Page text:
Self-focused but lacking self-knowledge: The relation between boredom and self-perception
Existing research suggests that people prone to boredom may have high self-directed attention (i.e., the tendency to focus on one’s inner experiences) but low self-knowledge (i.e., the tendency to possess knowledge of one’s inner experiences), which are two distinct aspects of self-perception. We empirically tested this proposal across multiple studies by examining the relationships between indices of boredom, self-directed attention, and self-knowledge. In Studies 1 and 2, we created a measure of state self-directed attention that possesses good psychometric properties, reliability, and convergent and construct validity. Additionally, we tested and confirmed the hypothesis that experimentally manipulating self-directed attention has no significant impact on boredom (Study 1), but that experimentally manipulating boredom causes a significant increase in self-directed attention (Study 2). In Study 3, we tested and confirmed the hypothesis that trait self?directed attention, trait self-knowledge, and trait boredom are correlated, but psychometrically distinct, dispositional constructs. We also tested and confirmed the hypothesis that trait self-directed attention and trait self-knowledge are uniquely associated with trait boredom (Study 3). Implications and future directions related to furthering our understanding of boredom and aspects of self-perception are discussed.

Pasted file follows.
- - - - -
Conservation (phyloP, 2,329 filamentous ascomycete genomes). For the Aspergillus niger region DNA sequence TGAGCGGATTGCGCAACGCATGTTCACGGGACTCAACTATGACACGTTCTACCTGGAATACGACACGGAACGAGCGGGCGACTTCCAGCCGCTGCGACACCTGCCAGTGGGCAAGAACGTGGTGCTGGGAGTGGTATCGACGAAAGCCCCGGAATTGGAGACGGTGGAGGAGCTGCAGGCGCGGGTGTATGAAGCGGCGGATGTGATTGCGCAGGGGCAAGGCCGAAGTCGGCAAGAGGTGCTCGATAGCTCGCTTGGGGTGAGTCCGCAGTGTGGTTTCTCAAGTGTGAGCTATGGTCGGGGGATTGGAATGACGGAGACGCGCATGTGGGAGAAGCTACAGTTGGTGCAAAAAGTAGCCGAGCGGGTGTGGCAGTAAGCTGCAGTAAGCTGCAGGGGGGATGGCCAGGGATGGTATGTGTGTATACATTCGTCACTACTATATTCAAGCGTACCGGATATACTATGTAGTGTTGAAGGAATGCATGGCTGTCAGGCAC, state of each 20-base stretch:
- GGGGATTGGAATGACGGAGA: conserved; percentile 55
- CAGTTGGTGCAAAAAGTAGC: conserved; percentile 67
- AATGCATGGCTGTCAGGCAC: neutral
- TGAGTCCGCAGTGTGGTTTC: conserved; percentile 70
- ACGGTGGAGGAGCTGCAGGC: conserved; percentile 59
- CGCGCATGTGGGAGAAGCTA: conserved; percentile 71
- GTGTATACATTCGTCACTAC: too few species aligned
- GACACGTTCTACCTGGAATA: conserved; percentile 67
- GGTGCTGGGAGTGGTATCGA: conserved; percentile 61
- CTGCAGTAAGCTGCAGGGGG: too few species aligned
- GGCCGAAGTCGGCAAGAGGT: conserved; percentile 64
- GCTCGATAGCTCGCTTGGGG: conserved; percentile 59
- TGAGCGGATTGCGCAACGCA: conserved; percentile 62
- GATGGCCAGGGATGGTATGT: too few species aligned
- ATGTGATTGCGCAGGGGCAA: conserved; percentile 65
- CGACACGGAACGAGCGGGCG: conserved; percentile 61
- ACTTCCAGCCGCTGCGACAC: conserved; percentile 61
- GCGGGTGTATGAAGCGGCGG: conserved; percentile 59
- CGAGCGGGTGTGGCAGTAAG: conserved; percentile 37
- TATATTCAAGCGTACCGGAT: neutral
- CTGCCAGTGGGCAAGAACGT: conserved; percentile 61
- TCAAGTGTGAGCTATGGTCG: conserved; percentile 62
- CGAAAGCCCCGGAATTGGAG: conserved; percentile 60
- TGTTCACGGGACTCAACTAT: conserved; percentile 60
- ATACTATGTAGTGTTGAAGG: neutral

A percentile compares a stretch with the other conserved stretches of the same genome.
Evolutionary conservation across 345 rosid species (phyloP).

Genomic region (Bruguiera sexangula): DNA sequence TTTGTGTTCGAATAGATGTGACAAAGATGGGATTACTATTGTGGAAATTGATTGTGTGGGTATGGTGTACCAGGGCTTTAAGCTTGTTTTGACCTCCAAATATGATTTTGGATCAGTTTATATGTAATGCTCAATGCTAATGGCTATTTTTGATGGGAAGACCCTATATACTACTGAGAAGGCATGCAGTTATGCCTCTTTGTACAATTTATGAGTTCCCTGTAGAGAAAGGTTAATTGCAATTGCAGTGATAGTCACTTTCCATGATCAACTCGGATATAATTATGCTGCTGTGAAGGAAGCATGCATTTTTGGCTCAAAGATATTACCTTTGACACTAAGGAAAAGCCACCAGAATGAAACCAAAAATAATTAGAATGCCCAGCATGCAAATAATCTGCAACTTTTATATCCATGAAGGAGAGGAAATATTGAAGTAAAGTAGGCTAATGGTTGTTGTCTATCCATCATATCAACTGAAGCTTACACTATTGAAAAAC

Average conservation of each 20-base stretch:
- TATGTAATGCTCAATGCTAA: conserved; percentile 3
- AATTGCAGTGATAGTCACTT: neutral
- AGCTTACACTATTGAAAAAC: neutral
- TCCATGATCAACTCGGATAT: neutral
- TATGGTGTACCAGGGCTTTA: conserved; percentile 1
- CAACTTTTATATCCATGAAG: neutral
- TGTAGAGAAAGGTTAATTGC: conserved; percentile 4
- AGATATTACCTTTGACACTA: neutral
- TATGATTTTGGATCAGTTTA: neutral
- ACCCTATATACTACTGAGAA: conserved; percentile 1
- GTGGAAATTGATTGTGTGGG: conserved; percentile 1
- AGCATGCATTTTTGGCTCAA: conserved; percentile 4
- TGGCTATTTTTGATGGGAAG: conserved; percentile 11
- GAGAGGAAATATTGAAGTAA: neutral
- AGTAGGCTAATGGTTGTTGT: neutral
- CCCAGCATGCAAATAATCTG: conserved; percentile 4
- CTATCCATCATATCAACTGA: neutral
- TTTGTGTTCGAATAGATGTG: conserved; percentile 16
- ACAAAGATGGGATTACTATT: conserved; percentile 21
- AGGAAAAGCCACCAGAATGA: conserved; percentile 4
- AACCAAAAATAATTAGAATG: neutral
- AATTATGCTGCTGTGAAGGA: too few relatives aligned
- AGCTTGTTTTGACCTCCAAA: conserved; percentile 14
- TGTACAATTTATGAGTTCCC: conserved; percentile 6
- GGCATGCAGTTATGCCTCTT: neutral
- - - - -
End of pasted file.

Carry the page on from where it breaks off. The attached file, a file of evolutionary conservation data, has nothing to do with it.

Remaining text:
PublicationJournal of Boredom Studies, 2023, pp. 1-26
PublisherInternational Society of Boredom Studies
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